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Atkins v. Wilson

Court of Appeals of South Carolina

March 9, 2016

Vivian Atkins, Robert P. Frick and Kay Hollis, in their official capacities as members of the Town Council of the Town of Chapin, Appellants,
v.
James R. Wilson, Jr., in his official capacity as Mayor of the Town of Chapin, Gregg White, in his official capacity as a member of the Town Council of the Town of Chapin, and the Town of Chapin, Defendants, Of whom James R. Wilson, Jr. and Gregg White are Respondents. Appellate Case No. 2014-000829

Heard January 5, 2016

Appeal From Lexington County G. Thomas Cooper, Jr., Circuit Court Judge

Spencer Andrew Syrett, of Columbia, for Appellants.

Matthew Todd Carroll, of Womble Carlyle Sandridge & Rice, LLP, of Columbia, for Respondents.

GEATHERS, J.

In this declaratory judgment action, Appellants, Vivian Atkins, Robert Frick, and Kay Hollis, a majority of members of Chapin Town Council, seek review of the circuit court's order granting the motion of Respondents, James Wilson, Jr. (the Mayor) and Gregg White, another Council member, to invalidate actions taken by Appellants at two special Council meetings. Appellants also initially challenged the circuit court's order denying their motion for a preliminary injunction and dismissing their complaint pursuant to Rule 12(b)(6) of the South Carolina Rules of Civil Procedure. However, at oral arguments, Appellants advised the court they wished to waive their assignments of error as to this particular order. Therefore, we summarily affirm this order without further discussion. As to the circuit court's order invalidating the actions taken by Appellants at the two special meetings, we reverse.

FACTS/PROCEDURAL HISTORY

In November 2013, the voters of the Town of Chapin elected a new mayor and a new council member, Respondent White. The Mayor's term of office began on January 7, 2014. According to Appellant Atkins, before the Mayor was sworn in, he announced that he had hired Karen Owens to serve as "Director of Communication and Economic Development" although Council had not voted to create the position or make it a part of the Town's budget.[1] The Mayor also (1) refused to honor a retainer agreement between the Town and an attorney for the Town's utility department, (2) signed a contract to hire Nicole Howland as Town Attorney without first submitting the contract to Council for approval, (3) refused to place several items on the agendas for Council meetings despite requests from certain Council members, and (4) refused to schedule a special meeting at Atkins' request.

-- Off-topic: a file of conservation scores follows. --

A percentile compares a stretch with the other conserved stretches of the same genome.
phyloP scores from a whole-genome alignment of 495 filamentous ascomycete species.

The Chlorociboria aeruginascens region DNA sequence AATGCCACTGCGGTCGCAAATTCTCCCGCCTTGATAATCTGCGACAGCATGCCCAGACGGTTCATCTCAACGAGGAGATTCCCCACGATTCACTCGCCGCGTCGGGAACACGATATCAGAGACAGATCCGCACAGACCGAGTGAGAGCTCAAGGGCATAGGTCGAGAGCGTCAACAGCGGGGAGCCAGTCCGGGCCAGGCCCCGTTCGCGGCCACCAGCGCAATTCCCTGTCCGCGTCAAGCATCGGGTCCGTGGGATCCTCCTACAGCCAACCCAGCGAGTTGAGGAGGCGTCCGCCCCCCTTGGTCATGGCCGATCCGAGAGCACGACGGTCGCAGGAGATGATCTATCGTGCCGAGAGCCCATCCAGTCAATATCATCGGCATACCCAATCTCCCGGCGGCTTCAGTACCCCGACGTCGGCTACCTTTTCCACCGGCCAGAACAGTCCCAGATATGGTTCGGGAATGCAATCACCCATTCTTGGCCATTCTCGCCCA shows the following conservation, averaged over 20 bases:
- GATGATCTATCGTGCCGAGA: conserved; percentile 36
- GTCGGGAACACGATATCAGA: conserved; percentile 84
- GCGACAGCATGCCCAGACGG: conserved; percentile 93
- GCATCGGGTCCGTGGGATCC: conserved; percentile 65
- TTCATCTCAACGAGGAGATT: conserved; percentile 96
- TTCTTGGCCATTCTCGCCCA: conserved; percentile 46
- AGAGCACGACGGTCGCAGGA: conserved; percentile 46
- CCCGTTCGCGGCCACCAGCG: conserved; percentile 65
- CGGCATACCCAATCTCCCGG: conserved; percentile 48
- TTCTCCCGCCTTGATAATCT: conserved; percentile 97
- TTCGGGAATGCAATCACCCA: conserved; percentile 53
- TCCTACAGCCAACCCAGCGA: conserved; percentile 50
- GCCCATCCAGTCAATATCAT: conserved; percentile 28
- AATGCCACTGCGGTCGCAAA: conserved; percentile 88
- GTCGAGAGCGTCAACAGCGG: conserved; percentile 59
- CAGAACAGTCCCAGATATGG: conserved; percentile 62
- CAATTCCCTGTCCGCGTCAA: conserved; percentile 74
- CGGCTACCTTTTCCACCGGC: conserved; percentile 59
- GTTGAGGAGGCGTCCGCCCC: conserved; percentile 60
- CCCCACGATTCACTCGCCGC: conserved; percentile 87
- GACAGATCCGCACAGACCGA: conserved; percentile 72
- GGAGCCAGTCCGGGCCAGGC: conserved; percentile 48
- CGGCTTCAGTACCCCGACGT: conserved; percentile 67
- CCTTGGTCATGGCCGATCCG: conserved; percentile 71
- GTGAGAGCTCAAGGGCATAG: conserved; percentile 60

Accordingly, on February 26, 2014, Appellants filed a complaint invoking the Uniform Declaratory Judgments Act, SC Code Ann. § 15-53-10 to -140 (2005), and seeking a judgment declaring section 2.206(b) of the Chapin Town Code unenforceable to the extent it grants the Mayor control over the agendas for council meetings. Section 2.206 states,

a. Matters to be considered by the Mayor and Council at a regular meeting shall be placed on a written agenda and publicly posted at least twenty-four (24) hours prior to the meeting. Matters not on the agenda may be considered upon request of a member unless a majority of Council objects.
b. The agenda shall be approved by the Mayor, prior to distribution. It shall be prepared under the supervision of the Clerk/Treasurer.

The complaint also sought a preliminary injunction requiring the Mayor to "place on the agenda of the next Council meeting . . . any item requested by any member of Council." Appellants filed a separate motion for a preliminary injunction, seeking an order requiring the Mayor "to place any item requested by any member of Council on the agenda of the next occurring Council meeting after the request, without any delay." At the motions hearing, Appellants explained that the Freedom of Information Act (FOIA) prohibited them from exercising their power under section 2.206(a) to amend the agenda during the meeting. See Lambries v. Saluda Cty. Council (Lambries I), 398 S.C. 501, 506, 728 S.E.2d 488, 491 (Ct. App. 2012) ("[T]he purpose of FOIA is best served by prohibiting public bodies governed by FOIA from amending their agendas during meetings."), rev'd (Lambries II), 409 S.C. 1, 760 S.E.2d 785 (2014), superseded in part by 2015 Act No. 70.[2]

On March 18, 2014, the circuit court issued an order denying Appellants' request for a preliminary injunction and granting Respondents' motion to dismiss. In addressing the motion for a preliminary injunction, the circuit court stated, "the Mayor must sign off on the agenda prior to its distribution to Council, and there is no requirement that the Mayor place items on the agenda that he believes do not merit Council's consideration." In addressing Respondents' motion to dismiss, the circuit court stated, "Ordinance § 2.206(b) grants Mayor Wilson the authority and discretion to approve and, inherently, to deny any item requested to be on the agenda for a Council meeting."

The circuit court addressed the complaint's assertion that if section 2.206 grants the Mayor complete control over the agenda, this provision violates the state and federal constitutions. Despite Appellants' FOIA argument, the circuit court stated that section 2.206(a) allows matters not on the agenda to be considered upon request of a member unless a majority of members object. The circuit court also stated that Council's ability to amend the agenda during the meeting acted "as a safeguard against autocratic mayoral action that may otherwise rise to a constitutional depr[i]vation of basic rights." On April 8, 2014, the circuit court ...


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